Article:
58 our suggestion in the previous section on the

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58 Our suggestion in the previous section on the hybrid solution for the guarantee business could potentially be extended from conforming (core) mortgage loan pools to non-conforming loans (prime jumbo, Alt-A, and subprime). In other words, the GMRIC could potentially co- insure the default risk on some or all of the non-conforming market, alongside the private sector. One could argue that the GSEs have already been active in the jumbo market segment since 2008. Indeed, the conforming loan limit -- the maximum size mortgage loans Freddie and Fannie can purchase -- was $417,000 nationwide in 2007. It then changed to a location-specific maximum between $417,000 and $729,750, depending on the cost of housing. This effectively constitutes a foray into jumbo lending for the GSEs. Therefore, under the conforming mortgage proposals, almost 50% of the market would currently be precluded from any type of refinancing, thus increasing their mortgage costs and putting even greater pressure on the housing market. One advantage of extending the hybrid market to non-conforming loans is that it may help to revitalize, or at least protect, the non-prime mortgage market, which has been anemic since the start of the financial crisis in 2007. The second, and main, advantage of such extension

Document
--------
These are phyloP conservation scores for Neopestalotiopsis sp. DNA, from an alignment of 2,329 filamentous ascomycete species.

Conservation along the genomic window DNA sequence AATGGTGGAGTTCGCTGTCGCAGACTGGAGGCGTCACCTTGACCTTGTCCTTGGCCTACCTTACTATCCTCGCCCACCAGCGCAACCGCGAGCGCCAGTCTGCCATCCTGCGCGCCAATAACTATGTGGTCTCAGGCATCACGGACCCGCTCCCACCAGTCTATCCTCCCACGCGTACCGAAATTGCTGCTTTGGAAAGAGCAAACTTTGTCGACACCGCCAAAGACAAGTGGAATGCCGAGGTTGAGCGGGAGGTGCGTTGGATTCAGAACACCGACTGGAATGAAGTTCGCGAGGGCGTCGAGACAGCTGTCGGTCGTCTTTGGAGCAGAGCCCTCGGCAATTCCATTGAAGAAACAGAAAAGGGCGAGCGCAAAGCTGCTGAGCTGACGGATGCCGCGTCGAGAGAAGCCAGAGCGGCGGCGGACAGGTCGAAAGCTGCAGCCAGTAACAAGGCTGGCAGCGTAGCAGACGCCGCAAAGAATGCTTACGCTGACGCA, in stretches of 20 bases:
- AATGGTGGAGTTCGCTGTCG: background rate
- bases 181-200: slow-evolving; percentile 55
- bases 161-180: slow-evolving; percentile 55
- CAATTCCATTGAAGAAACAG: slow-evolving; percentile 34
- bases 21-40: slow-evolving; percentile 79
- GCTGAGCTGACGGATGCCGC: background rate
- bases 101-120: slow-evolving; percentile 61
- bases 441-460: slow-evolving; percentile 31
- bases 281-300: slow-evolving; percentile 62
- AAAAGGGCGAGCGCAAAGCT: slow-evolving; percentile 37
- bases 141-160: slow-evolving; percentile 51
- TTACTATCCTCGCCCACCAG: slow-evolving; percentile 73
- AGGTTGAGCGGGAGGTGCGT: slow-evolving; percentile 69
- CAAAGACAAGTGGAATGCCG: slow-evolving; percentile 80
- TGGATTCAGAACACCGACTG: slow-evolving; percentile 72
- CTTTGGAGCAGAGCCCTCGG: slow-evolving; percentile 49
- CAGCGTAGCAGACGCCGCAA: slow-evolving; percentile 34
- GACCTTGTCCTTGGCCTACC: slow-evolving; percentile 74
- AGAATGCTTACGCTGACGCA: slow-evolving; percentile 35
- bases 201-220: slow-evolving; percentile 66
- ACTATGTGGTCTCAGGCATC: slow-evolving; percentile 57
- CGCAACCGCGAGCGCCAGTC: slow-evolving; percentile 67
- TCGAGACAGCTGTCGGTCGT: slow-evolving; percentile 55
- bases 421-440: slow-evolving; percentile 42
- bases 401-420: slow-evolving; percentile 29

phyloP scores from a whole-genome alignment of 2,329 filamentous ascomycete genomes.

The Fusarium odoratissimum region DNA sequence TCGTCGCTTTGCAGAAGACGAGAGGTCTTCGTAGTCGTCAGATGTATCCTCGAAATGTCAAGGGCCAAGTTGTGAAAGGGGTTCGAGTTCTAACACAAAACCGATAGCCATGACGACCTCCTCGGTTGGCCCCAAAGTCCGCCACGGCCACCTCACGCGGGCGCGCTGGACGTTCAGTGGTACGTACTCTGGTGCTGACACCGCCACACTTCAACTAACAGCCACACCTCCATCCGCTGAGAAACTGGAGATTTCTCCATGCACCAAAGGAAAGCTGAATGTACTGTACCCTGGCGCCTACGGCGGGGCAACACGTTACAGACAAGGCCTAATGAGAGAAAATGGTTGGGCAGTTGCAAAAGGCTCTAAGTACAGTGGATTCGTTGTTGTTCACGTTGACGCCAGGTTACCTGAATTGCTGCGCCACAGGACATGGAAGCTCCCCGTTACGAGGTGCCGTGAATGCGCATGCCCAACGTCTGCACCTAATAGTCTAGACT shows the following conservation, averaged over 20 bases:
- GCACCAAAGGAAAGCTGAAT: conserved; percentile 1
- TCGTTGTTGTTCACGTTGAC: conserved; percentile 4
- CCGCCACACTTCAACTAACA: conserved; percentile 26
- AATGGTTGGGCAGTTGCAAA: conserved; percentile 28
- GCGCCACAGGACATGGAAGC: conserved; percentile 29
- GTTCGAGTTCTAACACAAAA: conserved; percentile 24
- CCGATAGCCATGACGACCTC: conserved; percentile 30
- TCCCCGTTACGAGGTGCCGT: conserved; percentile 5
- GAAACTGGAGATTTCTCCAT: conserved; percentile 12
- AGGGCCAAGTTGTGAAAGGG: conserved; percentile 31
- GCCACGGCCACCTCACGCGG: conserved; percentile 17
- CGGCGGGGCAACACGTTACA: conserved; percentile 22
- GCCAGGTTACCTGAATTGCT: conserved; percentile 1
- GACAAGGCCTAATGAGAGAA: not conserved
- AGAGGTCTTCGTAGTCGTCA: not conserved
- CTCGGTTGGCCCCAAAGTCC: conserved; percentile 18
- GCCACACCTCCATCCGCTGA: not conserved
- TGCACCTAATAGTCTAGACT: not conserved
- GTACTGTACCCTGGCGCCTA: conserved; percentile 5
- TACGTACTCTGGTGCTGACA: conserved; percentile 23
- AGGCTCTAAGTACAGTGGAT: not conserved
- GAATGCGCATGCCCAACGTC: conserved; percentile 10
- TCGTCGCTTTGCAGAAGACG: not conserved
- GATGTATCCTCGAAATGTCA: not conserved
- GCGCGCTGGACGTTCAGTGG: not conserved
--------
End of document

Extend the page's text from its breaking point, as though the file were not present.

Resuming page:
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121 is that the government would receive compensation for the systematic credit risk that resides in non-conforming mortgages and which it ultimately bears anyway. As in the 2007-09 crisis, most of that default risk in the event of a major housing crisis is, in fact, concentrated in the non- prime mortgage segment. Obviously, the price for guaranteeing the credit risk of such non-conforming mortgages will be substantially higher than for conforming mortgages. Because the co-insurance scheme should not involve any government subsidy, it may well turn out that the market price for this insurance proves prohibitively high so that (the riskiest) non-conforming mortgages are held by the banking sector or securitized in the private-label mortgage backed securities (PLS) market without guarantees. However, if the private market sets the wrong insurance prices, the consequences are much more severe in terms of the moral hazard impact given the government involvement and given the highly risky nature of underlying mortgages. In fact, it may well not be desirable for society to stimulate non-core mortgage lending in any way or shape, as it may lead to a repeat of the excessive credit extension of the housing boom in 2000-2006. For these reasons, we do not feel that the public-private partnership is a viable option for the nonconforming mortgage market. 59 The question is what alternatives exist for the nonconforming mortgage market? While some guarantees might be necessary initially to restore the mortgage market, it is clear to us that these guarantees should be focused on tightly underwritten core mortgages with the eventual goal of the government substantially reducing its role in mortgage finance. It seems that any proposal that would have the US government co-
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